2.4. HPLC Finger-Printing of Extracts
The HPLC finger-printing of JFL and LWL was determined with Thermo Finnigan HPLC system using Hypersil Gold C18, reversed-phase column (150 × 4.6 mm). The concentration of extracts used was 10 mg/mL. HPLC optimum conditions were injection volume: 10 μL, detection wavelength: 254 nm, mobile phase: 0.1% acetic acid : acetonitrile/60 : 40 v/v (isocratic condition), temperature: 22°C, pump pressure: 28 MPa, flow rate: 1 mL/min, and running time: 10 min.
2.5. Determination of Antimicrobial Activity of Extracts
2.5.1. Agar Diffusion Method
The antimicrobial activities of the methanol leaf extracts (JFL and LWL) and reference drugs (chloramphenicol and clotrimazole) were determined according to the method described by Agyare et al. . Sabouraud agar and nutrient agar (Oxoid Limited, UK) media were used to determine the antifungal and antibacterial activities of the extracts, respectively. One hundred microliter (106 cfu/mL) of the test organisms (Staphylococcus aureus ATCC 25923, Bacillus subtilis NCTC 10073, Escherichia coli ATCC 25922, Pseudomonas aeruginosa ATCC 27853, and a clinical strain of Candida albicans) were used to seed 20 mL nutrient agar and sabouraud agar plates, respectively. In each of these plates, four (4) equidistant wells with diameter of 8 mm were made, the wells were filled with different concentrations of the extracts, and reference drugs were dissolved in dimethyl sulfoxide (DMSO) and allowed to diffuse at room temperature (28–30°C) for 1 h. The zones of growth inhibition were measured after 24 h incubation at 37°C (for bacterial strains) and 3 days at 30°C (for the fungus C. albicans). The solvent (DMSO) alone was used as negative control and it exhibited no antimicrobial activity against the test organisms. The minimum bactericidal concentration (MBC) and minimum fungicidal concentration (MFC) were determined as the minimum concentration of extracts where no growth occurred when a small part of seeded agar without growth was streaked on 20 mL nutrient agar and sabouraud agar in a Petri dish for bacterial test organisms and C. albicans, respectively, and then incubated at 37°C for 24 h.
2.5.2. Microdilution Method
The MIC of JFL and LWL against the test bacteria were determined according to the modified microdilution method described by Agyare et al.  and Eloff . Extracts (100 mg/mL) were prepared using DMSO and test solutions (25–100 μL) were serially diluted to 100 μg/mL and then transferred into the 96 wells of the microtitre plates. One hundred microliter of 106 cfu/mL of the test bacteria grown in nutrient broth was added to each well in the microplates. The plates were covered and then incubated at 37°C for 24 h. Thirty microlitre of 125 mg/mL of 3-(4,5-dimethylthiazol-2-yl)-2,5-diphenyltetrazolium bromide (MTT) was added to each well and then incubated at 37°C for 30 min in order to detect the growth or survival of organisms or otherwise. C. albicans was cultivated in sabouraud dextrose broth (Oxoid Limited, UK) and then incubated for 3 days at 30°C. The MICs of JFL and LWL extracts against the test fungus were determined according to the guidelines prescribed in the National Committee for Clinical Laboratory Standards  for filamentous fungi. The MICs of the extracts against C. albicans were detected as the minimum concentration of extracts that exhibited the microbial growth after the addition of MTT to the medium and plates incubated at 37°C for 20 min . The experiments were repeated three times.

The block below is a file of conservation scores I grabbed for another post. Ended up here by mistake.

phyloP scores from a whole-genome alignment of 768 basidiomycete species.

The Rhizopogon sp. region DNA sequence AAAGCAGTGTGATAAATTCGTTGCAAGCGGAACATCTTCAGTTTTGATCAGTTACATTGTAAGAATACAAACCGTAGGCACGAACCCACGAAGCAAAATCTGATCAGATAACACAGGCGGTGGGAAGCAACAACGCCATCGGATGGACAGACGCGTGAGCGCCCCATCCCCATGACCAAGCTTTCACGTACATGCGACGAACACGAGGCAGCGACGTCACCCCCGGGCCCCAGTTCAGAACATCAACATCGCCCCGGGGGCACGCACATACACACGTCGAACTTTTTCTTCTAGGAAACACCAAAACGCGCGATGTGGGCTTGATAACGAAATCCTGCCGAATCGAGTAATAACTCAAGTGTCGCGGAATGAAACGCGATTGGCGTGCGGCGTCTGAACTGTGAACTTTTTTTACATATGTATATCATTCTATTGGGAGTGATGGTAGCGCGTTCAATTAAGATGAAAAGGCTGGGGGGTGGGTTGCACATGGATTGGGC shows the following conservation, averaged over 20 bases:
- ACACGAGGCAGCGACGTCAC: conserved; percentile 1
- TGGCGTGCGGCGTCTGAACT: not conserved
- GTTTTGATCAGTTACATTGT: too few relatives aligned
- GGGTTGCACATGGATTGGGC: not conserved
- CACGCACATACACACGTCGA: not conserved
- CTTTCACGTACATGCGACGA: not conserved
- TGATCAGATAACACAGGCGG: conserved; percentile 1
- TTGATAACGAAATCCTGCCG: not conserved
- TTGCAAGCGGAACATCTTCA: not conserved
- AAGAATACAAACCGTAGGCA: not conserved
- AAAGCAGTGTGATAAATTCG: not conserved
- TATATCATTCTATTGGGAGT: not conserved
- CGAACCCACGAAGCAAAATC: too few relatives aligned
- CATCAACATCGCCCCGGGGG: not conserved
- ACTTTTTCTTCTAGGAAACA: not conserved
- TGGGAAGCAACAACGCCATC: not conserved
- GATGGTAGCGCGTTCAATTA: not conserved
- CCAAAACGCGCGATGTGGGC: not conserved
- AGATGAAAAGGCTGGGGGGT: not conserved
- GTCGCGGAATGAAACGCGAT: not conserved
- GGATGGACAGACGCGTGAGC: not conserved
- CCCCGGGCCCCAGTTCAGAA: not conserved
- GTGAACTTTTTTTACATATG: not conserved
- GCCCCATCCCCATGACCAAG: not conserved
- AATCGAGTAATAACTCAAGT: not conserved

2.6. Determination of Free Radical Scavenging Activity
Antioxidant activities of the extracts were determined by the method described by Chizzola et al.  using 1,1-diphenyl-2-picryl-hydrazyl (DPPH). Hundred micromolar (0.1 mM) of DPPH in methanol was prepared and 10 μL was added to each 100 μL of methanol extracts (JFL and LWL) with α-tocopherol as reference antioxidant at different concentrations in 96-well microtitre plates. The plates were shaken for 30 s and their absorbance was determined at 517 nm after 30 min. The inhibition percentage (%) of radical scavenging was determined using the following equation: Inhibition (%) , where is the absorbance of the control, is the absorbance of the sample at 517 nm, and inhibitory concentration, IC50, is the amount (μg/mL) reducing the absorbance by 50%.
2.7. Evaluation of Wound Healing Properties
2.7.1. Experimental Animals
Twenty-five male and female Sprague-Dawley rats were kept in stainless steel cages and served with normal commercial rats diet (GAFCO Ltd., Tema, Ghana), given water ad libitum and maintained under laboratory conditions (temperature 28–30°C, relative humidity 60–70%, and normal light-dark cycle). The rats were accustomed in the laboratory two days before the experiment to experimenter handling and the apparatus to reduce the effects of stress. All techniques and methods used in this study were performed in accordance with the National Institute of Health Guidelines for the Care and Use of Laboratory Animals (NIH, Department of Health Services Publication no. 83-23, revised 1985). The protocols for the study were approved by the Department of Pharmacology Ethics Committee, Faculty of Pharmacy and Pharmaceutical Sciences, Kwame Nkrumah University of Science and Technology, Kumasi, Ghana.